Accuracy (percent correct) and response time in milliseconds were collected during the Go/Nogo task. To determine the effects of group and task condition on performance, we conducted a two-way analysis of variance (Nogo vs. Go × C+ vs. C− vs. HC) in SPSS 19.0 ( The threshold for statistical significance was set at p < .05.

MVPA Feature Selection and Extraction

We used 12 cortical regions of interest (ROIs) from the Automated Anatomical Labeling (AAL) atlas using the WFU PickAtlas Toolbox (Tzourio-Mazoyer et al., 2002). ROIs included the bilateral inferior frontal (triangular part) (IFTr), middle frontal (MFG), superior frontal (SFG), medial frontal (MedSF), inferior parietal (IPL), and supplementary motor area (SMA). These regions were consistently reported in previous neuroimaging studies of the Go/Nogo task (Mostofsky et al., 2003; Simmonds et al., 2008), including one study of women with BC (Scherling et al., 2012). These regions also are known to subserve executive function (Leh et al., 2010). The ROIs were resliced to the same dimension as that of the functional images.

Functional connectivity data were extracted using the Functional Connectivity Toolbox ( (Whitfield-Gabrieli & Nieto-Castanon, 2012) with CompCor noise correction (Behzadi, Restom, Liau, & Liu, 2007). The individual motion parameters were also used as covariates. Finally, ROI to ROI temporal correlations based on corrected BOLD (blood oxygen level dependent) signal were computed for the Nogo blocks resulting in a 12× 12 correlation matrix, containing normalized Z-scores, for each individual. We analyzed only the Nogo blocks to include all cognitive aspects of this task (response inhibition, sustained attention). We did not compare the Nogo blocks with rest since this was a condition-dependent functional connectivity analysis (Whitfield-Gabrieli & Nieto-Castanon, 2012). Subtracting the Go images from Nogo images would eliminate group differences in sustained attention, which is an important component of executive functions.

MVPA Training and Testing

A linear support vector machine (SVM), as implemented by our in-house MVPA Toolbox (Hoeft et al., 2011; Kesler, Wefel, et al., 2013; Marzelli, Hoeft, Hong, & Reiss, 2011) (, was used for pattern classification. The unique characteristic of linear SVM, compared with other linear classifiers, is that it attempts to maximize the distance between the data points that are closest to the boundary (support vectors) between classes (groups). This characteristic makes the classifier work quite efficiently when the number of samples (and, therefore, the training set) is small (Noble, 2006; Orru et al., 2012).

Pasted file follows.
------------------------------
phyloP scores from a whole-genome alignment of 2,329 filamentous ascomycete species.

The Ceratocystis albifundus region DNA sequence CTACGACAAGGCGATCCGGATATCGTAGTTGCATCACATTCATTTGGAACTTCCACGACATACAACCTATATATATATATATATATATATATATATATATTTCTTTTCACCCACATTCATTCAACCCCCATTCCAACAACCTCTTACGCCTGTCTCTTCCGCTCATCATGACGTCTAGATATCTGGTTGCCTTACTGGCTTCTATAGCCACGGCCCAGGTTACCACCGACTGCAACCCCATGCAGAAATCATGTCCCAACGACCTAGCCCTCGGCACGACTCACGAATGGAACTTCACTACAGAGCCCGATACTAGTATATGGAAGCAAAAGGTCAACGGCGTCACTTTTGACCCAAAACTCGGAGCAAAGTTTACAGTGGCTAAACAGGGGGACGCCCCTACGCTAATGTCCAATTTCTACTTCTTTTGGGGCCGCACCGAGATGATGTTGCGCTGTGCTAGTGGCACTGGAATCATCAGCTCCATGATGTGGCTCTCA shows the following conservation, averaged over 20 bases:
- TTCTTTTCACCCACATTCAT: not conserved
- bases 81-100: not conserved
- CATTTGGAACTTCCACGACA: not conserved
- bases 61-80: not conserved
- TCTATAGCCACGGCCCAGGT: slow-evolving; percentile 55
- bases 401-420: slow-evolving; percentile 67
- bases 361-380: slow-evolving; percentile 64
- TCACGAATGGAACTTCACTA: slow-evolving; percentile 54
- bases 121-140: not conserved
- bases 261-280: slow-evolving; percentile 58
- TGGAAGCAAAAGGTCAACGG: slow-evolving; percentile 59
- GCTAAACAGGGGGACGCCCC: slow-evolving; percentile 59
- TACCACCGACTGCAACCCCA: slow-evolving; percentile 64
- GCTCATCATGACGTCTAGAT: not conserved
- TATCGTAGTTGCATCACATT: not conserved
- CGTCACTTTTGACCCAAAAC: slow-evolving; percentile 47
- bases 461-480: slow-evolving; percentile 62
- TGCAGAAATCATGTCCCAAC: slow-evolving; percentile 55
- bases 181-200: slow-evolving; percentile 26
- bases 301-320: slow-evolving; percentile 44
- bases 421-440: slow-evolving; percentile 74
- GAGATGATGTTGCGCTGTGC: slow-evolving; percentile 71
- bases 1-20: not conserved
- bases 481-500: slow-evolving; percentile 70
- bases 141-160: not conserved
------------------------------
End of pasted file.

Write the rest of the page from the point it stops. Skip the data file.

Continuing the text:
Separate binary linear SVM classifiers were built for discriminating C+ and HC, C+ and C−, and C− and HC individuals using the pattern of connectivity in the Nogo blocks. For C+ versus C− or HC, a class vector was constructed comprising either “+1”s (C+) or “−1”s (C− or HC) depending on which group the participant belonged to. For HC versus C− classification, a class vector was constructed comprising “+1”s for HC and “−1”s for C−. Next, the connectivity matrices for each individual were converted to a feature vector containing 66 unique ROI to ROI connection strengths (12 × 11/2). The SVM uses the training data that have been previously categorized into groups (i.e., C+, C−, and HC) to build a model (classifier) that optimally separates the groups. In this way, the SVM learns by example how to classify the individual subjects. This process involves finding a weight vector (assigning a weight to each connection) that maximizes the margin of separation between groups (Orru et al., 2012). Connections with high weights are considered important contributors to classification. The farther the participant’s data are from the separation margin (hyperplane), the more different the participant’s functional connectivity pattern is from that of the comparison group.

The validity of the model (classifier) was tested using leave-one out cross-validation to avoid overfitting and allow generalization of the model (Hoeft et al., 2011; Pereira et al., 2009). In each repetition, one subject’s data were left out as a test case, and the remaining subjects’ data were used to train the classifier. This procedure was repeated such that each subject was left out once and the accuracy of the model was then estimated as the proportion of correct predictions. This process allows the training and test cases to remain independent (Orru et al., 2012). Finally, permutation analysis (5000 times) was performed to empirically determine whether the obtained classification accuracy was significantly greater than chance (Marzelli et al., 2011). We adjusted the alpha level for the permutation analysis to p < .017 (Bonferroni corrected) to account for multiple comparisons.